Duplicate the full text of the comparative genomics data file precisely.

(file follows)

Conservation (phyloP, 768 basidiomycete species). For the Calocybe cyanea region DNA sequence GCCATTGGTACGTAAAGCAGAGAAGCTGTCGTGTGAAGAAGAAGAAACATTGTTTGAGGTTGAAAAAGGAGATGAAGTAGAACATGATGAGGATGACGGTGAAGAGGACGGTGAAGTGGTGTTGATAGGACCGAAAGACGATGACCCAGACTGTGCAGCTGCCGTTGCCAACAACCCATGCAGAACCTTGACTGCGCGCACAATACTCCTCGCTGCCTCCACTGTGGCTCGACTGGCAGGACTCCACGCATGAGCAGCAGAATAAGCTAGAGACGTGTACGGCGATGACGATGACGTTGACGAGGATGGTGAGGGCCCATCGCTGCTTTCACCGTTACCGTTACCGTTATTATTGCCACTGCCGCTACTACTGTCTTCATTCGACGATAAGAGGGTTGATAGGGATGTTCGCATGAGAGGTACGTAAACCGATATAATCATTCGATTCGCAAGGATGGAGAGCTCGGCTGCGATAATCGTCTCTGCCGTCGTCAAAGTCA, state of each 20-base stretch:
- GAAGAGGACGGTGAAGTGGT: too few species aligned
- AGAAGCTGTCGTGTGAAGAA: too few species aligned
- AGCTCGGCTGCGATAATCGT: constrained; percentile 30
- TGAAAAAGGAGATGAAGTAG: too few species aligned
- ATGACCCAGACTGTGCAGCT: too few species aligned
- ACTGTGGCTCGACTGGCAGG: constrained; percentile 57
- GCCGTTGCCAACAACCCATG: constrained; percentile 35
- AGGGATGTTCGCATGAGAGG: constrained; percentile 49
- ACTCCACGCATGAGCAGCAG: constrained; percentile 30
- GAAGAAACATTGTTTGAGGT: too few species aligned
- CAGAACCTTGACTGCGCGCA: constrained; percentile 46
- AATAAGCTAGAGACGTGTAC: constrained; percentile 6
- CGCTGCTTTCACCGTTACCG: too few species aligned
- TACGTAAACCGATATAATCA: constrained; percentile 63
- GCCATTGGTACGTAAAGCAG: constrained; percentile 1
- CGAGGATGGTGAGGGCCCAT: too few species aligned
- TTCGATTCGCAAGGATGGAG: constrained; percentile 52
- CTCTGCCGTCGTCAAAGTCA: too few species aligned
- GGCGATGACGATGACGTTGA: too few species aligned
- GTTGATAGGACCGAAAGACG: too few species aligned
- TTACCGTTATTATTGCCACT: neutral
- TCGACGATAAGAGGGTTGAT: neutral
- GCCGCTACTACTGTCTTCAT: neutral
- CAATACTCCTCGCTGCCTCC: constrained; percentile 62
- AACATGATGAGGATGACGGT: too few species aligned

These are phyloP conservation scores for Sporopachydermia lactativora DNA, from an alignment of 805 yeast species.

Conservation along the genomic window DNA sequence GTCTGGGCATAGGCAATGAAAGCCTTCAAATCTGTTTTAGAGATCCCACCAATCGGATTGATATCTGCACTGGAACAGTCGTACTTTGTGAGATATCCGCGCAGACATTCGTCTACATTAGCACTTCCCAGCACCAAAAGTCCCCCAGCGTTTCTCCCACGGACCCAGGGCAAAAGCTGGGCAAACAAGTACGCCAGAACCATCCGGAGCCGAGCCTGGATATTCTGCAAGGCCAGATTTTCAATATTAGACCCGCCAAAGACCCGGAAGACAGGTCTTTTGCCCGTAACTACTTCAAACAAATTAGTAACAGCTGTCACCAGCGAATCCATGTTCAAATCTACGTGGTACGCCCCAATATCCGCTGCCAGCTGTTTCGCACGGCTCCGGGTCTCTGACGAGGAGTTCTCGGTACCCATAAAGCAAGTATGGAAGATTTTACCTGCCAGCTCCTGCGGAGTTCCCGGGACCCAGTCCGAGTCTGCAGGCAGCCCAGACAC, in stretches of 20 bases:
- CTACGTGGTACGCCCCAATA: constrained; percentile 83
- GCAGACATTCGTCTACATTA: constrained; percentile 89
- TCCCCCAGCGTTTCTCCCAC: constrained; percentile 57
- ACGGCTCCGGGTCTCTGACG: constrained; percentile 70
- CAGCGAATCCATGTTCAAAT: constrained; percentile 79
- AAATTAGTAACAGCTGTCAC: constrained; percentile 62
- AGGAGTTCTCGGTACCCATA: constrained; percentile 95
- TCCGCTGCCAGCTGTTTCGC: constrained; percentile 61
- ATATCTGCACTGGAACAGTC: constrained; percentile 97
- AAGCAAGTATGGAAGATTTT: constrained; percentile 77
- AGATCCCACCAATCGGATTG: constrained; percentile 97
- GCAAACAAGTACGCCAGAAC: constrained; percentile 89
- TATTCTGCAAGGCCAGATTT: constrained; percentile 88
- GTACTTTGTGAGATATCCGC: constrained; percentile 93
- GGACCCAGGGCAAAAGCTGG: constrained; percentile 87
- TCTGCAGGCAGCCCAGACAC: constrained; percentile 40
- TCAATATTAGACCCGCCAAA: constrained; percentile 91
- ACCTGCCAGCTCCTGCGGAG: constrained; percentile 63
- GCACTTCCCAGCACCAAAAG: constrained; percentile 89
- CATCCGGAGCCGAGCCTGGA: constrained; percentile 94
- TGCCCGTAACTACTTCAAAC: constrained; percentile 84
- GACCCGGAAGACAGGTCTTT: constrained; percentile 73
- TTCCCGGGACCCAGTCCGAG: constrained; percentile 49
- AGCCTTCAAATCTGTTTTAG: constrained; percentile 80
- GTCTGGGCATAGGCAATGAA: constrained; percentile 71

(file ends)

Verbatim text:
Conservation (phyloP, 768 basidiomycete species). For the Calocybe cyanea region DNA sequence GCCATTGGTACGTAAAGCAGAGAAGCTGTCGTGTGAAGAAGAAGAAACATTGTTTGAGGTTGAAAAAGGAGATGAAGTAGAACATGATGAGGATGACGGTGAAGAGGACGGTGAAGTGGTGTTGATAGGACCGAAAGACGATGACCCAGACTGTGCAGCTGCCGTTGCCAACAACCCATGCAGAACCTTGACTGCGCGCACAATACTCCTCGCTGCCTCCACTGTGGCTCGACTGGCAGGACTCCACGCATGAGCAGCAGAATAAGCTAGAGACGTGTACGGCGATGACGATGACGTTGACGAGGATGGTGAGGGCCCATCGCTGCTTTCACCGTTACCGTTACCGTTATTATTGCCACTGCCGCTACTACTGTCTTCATTCGACGATAAGAGGGTTGATAGGGATGTTCGCATGAGAGGTACGTAAACCGATATAATCATTCGATTCGCAAGGATGGAGAGCTCGGCTGCGATAATCGTCTCTGCCGTCGTCAAAGTCA, state of each 20-base stretch:
- GAAGAGGACGGTGAAGTGGT: too few species aligned
- AGAAGCTGTCGTGTGAAGAA: too few species aligned
- AGCTCGGCTGCGATAATCGT: constrained; percentile 30
- TGAAAAAGGAGATGAAGTAG: too few species aligned
- ATGACCCAGACTGTGCAGCT: too few species aligned
- ACTGTGGCTCGACTGGCAGG: constrained; percentile 57
- GCCGTTGCCAACAACCCATG: constrained; percentile 35
- AGGGATGTTCGCATGAGAGG: constrained; percentile 49
- ACTCCACGCATGAGCAGCAG: constrained; percentile 30
- GAAGAAACATTGTTTGAGGT: too few species aligned
- CAGAACCTTGACTGCGCGCA: constrained; percentile 46
- AATAAGCTAGAGACGTGTAC: constrained; percentile 6
- CGCTGCTTTCACCGTTACCG: too few species aligned
- TACGTAAACCGATATAATCA: constrained; percentile 63
- GCCATTGGTACGTAAAGCAG: constrained; percentile 1
- CGAGGATGGTGAGGGCCCAT: too few species aligned
- TTCGATTCGCAAGGATGGAG: constrained; percentile 52
- CTCTGCCGTCGTCAAAGTCA: too few species aligned
- GGCGATGACGATGACGTTGA: too few species aligned
- GTTGATAGGACCGAAAGACG: too few species aligned
- TTACCGTTATTATTGCCACT: neutral
- TCGACGATAAGAGGGTTGAT: neutral
- GCCGCTACTACTGTCTTCAT: neutral
- CAATACTCCTCGCTGCCTCC: constrained; percentile 62
- AACATGATGAGGATGACGGT: too few species aligned

These are phyloP conservation scores for Sporopachydermia lactativora DNA, from an alignment of 805 yeast species.

Conservation along the genomic window DNA sequence GTCTGGGCATAGGCAATGAAAGCCTTCAAATCTGTTTTAGAGATCCCACCAATCGGATTGATATCTGCACTGGAACAGTCGTACTTTGTGAGATATCCGCGCAGACATTCGTCTACATTAGCACTTCCCAGCACCAAAAGTCCCCCAGCGTTTCTCCCACGGACCCAGGGCAAAAGCTGGGCAAACAAGTACGCCAGAACCATCCGGAGCCGAGCCTGGATATTCTGCAAGGCCAGATTTTCAATATTAGACCCGCCAAAGACCCGGAAGACAGGTCTTTTGCCCGTAACTACTTCAAACAAATTAGTAACAGCTGTCACCAGCGAATCCATGTTCAAATCTACGTGGTACGCCCCAATATCCGCTGCCAGCTGTTTCGCACGGCTCCGGGTCTCTGACGAGGAGTTCTCGGTACCCATAAAGCAAGTATGGAAGATTTTACCTGCCAGCTCCTGCGGAGTTCCCGGGACCCAGTCCGAGTCTGCAGGCAGCCCAGACAC, in stretches of 20 bases:
- CTACGTGGTACGCCCCAATA: constrained; percentile 83
- GCAGACATTCGTCTACATTA: constrained; percentile 89
- TCCCCCAGCGTTTCTCCCAC: constrained; percentile 57
- ACGGCTCCGGGTCTCTGACG: constrained; percentile 70
- CAGCGAATCCATGTTCAAAT: constrained; percentile 79
- AAATTAGTAACAGCTGTCAC: constrained; percentile 62
- AGGAGTTCTCGGTACCCATA: constrained; percentile 95
- TCCGCTGCCAGCTGTTTCGC: constrained; percentile 61
- ATATCTGCACTGGAACAGTC: constrained; percentile 97
- AAGCAAGTATGGAAGATTTT: constrained; percentile 77
- AGATCCCACCAATCGGATTG: constrained; percentile 97
- GCAAACAAGTACGCCAGAAC: constrained; percentile 89
- TATTCTGCAAGGCCAGATTT: constrained; percentile 88
- GTACTTTGTGAGATATCCGC: constrained; percentile 93
- GGACCCAGGGCAAAAGCTGG: constrained; percentile 87
- TCTGCAGGCAGCCCAGACAC: constrained; percentile 40
- TCAATATTAGACCCGCCAAA: constrained; percentile 91
- ACCTGCCAGCTCCTGCGGAG: constrained; percentile 63
- GCACTTCCCAGCACCAAAAG: constrained; percentile 89
- CATCCGGAGCCGAGCCTGGA: constrained; percentile 94
- TGCCCGTAACTACTTCAAAC: constrained; percentile 84
- GACCCGGAAGACAGGTCTTT: constrained; percentile 73
- TTCCCGGGACCCAGTCCGAG: constrained; percentile 49
- AGCCTTCAAATCTGTTTTAG: constrained; percentile 80
- GTCTGGGCATAGGCAATGAA: constrained; percentile 71